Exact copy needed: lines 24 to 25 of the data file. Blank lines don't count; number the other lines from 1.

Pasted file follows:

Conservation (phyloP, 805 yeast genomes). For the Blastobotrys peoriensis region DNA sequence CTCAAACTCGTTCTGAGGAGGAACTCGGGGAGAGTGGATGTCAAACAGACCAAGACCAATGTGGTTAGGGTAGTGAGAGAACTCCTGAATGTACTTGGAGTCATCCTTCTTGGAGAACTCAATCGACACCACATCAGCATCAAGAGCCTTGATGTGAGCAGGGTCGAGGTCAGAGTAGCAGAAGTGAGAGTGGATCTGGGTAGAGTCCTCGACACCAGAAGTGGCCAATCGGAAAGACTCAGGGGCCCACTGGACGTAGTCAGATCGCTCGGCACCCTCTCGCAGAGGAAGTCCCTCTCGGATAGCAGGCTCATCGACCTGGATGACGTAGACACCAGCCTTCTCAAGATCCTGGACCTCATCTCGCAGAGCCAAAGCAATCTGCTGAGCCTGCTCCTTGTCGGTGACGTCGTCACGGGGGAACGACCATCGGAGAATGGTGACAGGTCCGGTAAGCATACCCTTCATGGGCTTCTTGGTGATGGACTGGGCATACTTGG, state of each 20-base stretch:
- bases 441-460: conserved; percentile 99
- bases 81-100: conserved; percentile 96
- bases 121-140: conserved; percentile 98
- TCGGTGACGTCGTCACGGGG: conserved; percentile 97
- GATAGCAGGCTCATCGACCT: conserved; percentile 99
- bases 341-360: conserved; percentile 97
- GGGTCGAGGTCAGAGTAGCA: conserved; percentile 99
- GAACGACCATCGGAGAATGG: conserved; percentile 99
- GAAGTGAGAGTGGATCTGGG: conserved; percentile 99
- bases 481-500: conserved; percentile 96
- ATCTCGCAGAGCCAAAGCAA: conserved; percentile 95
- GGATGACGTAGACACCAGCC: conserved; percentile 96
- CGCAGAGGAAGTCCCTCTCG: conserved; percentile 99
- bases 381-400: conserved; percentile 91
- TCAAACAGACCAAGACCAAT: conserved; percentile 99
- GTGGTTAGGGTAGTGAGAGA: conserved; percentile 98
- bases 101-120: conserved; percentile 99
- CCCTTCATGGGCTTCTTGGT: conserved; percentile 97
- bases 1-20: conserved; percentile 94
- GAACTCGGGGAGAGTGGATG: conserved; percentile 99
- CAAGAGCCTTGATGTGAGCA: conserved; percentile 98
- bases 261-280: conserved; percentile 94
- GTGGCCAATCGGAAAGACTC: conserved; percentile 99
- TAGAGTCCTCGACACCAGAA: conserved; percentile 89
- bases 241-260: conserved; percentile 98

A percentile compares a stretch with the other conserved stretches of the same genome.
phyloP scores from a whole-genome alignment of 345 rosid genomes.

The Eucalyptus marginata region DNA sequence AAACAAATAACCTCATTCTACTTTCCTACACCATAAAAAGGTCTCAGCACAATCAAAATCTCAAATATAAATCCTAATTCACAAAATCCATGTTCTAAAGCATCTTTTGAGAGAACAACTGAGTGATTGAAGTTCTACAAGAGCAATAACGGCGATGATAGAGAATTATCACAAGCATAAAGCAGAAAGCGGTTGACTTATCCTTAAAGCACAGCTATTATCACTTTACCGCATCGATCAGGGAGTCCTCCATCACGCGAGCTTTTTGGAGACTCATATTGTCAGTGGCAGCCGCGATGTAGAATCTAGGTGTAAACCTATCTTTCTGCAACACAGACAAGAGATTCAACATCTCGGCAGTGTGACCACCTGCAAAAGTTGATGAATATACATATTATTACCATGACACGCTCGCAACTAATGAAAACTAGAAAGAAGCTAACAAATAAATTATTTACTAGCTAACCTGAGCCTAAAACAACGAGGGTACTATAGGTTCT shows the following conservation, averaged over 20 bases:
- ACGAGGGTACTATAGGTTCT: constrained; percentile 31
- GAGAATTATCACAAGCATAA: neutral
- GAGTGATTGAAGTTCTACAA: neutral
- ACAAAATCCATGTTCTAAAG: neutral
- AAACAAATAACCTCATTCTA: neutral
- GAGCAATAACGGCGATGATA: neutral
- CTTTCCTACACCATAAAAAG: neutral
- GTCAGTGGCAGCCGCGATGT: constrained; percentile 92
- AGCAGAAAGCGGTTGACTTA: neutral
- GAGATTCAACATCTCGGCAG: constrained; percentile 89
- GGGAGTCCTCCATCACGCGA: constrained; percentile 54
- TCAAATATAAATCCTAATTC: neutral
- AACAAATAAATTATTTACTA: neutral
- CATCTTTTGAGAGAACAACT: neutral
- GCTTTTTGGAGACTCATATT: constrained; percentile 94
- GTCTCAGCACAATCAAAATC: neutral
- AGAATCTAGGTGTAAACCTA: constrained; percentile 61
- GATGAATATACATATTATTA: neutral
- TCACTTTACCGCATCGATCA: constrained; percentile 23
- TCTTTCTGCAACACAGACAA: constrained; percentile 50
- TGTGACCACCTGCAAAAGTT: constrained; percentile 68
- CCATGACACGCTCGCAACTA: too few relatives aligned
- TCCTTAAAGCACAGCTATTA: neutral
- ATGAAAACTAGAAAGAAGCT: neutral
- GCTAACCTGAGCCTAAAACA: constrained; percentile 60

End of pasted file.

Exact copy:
- GTGGCCAATCGGAAAGACTC: conserved; percentile 99
- TAGAGTCCTCGACACCAGAA: conserved; percentile 89